In light of the Jonah Lehrer scandal, Sam Harris made his most recent e-book Lying available for free (you can find a link to it in this post). In the essay, he seeks to find an answer to the following question: Is it always wrong to lie? I think the answer is “no” and I was surprised to learn that even Harris believes this to be the case. For whatever the reason, I had expected him to take a hard-lined Kantian stance against lying.
However, I still find his reasoning somewhat problematic on some issues in regard to lying. For example, if one was given an ugly sweater as a gift, and then asked if they liked it, Harris advises readers to say something like the following: “You know, I’m really touched you thought of me. But I don’t think I can pull this off. My style is somewhere between boring and very boring.” Isn't this type of response just evading the question though? Most people can almost always conjure up a response to avoid actually answering questions (politicians do this all the time). Why is evading the question any morally better than telling a white lie in this scenario? In each case, the intent behind the action is to avoid telling the person who gave the gift something they don’t want to hear.
Let me expand on this point a bit further. Suppose you didn't just dislike the sweater, but really hated it (I mean h-a-t-e-d it) — how, then, should you respond? If it is along the lines of what Harris suggests, then I would count that as lying because you are hiding the truth of how you actually feel. See, but here’s the thing, there is no virtue in always honestly expressing how you feel, despite what anyone tells you. The world would be a very ugly place if we were all honest about our subjective experiences all the time.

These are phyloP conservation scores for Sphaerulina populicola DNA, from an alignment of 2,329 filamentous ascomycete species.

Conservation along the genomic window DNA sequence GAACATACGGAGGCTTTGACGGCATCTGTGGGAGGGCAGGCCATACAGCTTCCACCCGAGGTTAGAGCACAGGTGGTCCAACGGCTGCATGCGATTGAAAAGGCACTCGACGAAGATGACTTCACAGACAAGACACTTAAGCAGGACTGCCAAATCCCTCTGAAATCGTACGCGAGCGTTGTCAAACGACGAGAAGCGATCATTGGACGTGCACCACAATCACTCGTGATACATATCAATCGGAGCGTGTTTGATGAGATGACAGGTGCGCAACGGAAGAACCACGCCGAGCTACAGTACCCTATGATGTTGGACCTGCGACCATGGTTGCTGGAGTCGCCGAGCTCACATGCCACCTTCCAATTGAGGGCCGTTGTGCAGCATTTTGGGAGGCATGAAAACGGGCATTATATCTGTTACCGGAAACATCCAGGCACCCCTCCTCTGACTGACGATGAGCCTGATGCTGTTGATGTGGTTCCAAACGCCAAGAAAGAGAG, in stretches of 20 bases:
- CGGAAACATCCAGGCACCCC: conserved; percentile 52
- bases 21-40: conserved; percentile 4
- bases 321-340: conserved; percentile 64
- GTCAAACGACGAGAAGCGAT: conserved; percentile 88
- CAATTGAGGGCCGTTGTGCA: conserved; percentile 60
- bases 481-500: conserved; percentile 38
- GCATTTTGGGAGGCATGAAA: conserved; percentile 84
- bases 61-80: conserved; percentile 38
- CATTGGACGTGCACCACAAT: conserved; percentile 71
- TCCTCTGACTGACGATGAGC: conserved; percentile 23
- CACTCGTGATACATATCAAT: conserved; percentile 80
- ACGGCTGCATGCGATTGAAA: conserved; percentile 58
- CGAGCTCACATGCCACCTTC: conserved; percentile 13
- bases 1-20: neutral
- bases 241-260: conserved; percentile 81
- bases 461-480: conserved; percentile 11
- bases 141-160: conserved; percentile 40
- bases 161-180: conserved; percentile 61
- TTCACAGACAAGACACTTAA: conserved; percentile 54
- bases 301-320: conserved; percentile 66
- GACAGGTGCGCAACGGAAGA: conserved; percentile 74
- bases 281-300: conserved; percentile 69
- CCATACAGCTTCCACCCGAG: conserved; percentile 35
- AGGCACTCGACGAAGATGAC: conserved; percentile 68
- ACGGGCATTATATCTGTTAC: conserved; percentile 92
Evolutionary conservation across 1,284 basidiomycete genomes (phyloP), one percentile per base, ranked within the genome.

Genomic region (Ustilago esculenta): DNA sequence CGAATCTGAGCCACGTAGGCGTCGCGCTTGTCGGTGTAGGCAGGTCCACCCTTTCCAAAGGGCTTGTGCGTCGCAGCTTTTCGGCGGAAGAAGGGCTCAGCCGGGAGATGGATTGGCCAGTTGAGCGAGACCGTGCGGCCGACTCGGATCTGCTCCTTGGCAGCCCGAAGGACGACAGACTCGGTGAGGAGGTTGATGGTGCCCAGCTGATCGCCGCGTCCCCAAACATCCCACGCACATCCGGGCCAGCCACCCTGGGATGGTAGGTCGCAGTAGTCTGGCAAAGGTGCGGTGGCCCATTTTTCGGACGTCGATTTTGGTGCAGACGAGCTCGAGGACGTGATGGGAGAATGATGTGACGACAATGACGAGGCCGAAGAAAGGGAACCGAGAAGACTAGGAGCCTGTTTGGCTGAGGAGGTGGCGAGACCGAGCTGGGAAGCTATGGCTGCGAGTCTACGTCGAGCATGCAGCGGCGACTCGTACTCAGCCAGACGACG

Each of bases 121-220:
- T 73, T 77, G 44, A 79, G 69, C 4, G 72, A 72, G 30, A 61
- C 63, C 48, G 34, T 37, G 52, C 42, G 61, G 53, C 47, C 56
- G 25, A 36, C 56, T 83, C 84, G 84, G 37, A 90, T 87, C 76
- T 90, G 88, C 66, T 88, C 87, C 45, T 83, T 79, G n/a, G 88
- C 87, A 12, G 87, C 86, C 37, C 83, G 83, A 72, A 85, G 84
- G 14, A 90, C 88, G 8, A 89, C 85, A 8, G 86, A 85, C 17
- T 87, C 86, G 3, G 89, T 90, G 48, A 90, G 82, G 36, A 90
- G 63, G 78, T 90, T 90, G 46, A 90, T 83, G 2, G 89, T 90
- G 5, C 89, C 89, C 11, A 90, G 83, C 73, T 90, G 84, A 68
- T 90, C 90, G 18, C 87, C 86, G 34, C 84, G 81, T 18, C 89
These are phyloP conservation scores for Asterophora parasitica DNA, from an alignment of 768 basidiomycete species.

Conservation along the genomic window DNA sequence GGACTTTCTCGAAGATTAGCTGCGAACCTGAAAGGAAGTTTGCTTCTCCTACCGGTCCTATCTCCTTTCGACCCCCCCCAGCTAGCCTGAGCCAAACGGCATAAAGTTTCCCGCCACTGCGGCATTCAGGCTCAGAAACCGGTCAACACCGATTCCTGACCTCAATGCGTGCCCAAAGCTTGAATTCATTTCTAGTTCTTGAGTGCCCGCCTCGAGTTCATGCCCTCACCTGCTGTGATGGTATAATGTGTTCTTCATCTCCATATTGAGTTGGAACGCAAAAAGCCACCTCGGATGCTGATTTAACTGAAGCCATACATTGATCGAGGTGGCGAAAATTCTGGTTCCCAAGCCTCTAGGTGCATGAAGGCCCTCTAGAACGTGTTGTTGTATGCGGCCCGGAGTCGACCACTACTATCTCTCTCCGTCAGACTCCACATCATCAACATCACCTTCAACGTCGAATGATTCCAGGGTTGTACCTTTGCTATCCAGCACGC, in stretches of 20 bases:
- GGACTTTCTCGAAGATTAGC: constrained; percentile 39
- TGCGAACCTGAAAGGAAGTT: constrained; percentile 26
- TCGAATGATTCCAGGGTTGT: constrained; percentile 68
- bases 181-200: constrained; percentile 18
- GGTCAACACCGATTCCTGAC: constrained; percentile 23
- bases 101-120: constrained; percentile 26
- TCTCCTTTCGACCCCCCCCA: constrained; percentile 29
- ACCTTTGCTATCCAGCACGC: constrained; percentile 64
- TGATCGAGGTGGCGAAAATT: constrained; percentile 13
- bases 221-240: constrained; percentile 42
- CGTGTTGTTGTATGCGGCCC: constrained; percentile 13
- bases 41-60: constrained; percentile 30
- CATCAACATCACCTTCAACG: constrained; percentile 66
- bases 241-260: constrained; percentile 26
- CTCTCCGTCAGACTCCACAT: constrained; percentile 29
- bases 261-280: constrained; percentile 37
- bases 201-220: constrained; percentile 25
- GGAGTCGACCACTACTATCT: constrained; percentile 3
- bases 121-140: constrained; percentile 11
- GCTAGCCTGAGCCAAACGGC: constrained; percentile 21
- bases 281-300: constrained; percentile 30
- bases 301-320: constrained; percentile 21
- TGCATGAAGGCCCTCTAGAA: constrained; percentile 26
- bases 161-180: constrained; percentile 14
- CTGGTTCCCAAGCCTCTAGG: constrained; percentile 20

If I run into an old acquaintance and ask them how they are doing, I expect them to lie to me if they aren’t doing well. Suppose they are struggling with bowel problems, and that is the reason they are not well — do I really want to hear about that? Saying something like “I’m doing well” (even if you aren’t) is a much more polite and socially acceptable response than is "none of your business". However, I get the impression that Harris would suggest the latter if one weren’t doing well and wanted to avoid lying. I think that’s bizarre. The degree to which lying is harmful (if at all) depends on the context of the situation.
Although I disagree with parts of his book, I do think Harris helps navigate the murky moral territory surrounding when and when not to lie. In general, I think he has the right idea that lies can create myriad unnecessary problems for individuals (Lehrer is a great example). However, there is still a time and a place in which lying is acceptable. It’s the nebulous nature of deciding when to lie that is so problematic, not the lying itself.
As for me, I still believe that as a general rule of thumb you should tell the truth, unless of course it’s going to cause unnecessary harm to someone else. However, that heuristic is not a panacea for all moral problems regarding lying, each case must be evaluated individually. It’s the best simple tool we have in regard to determining when lying is acceptable. Let’s not forget, though, that there are also times when lying is not only acceptable, but absolutely necessary.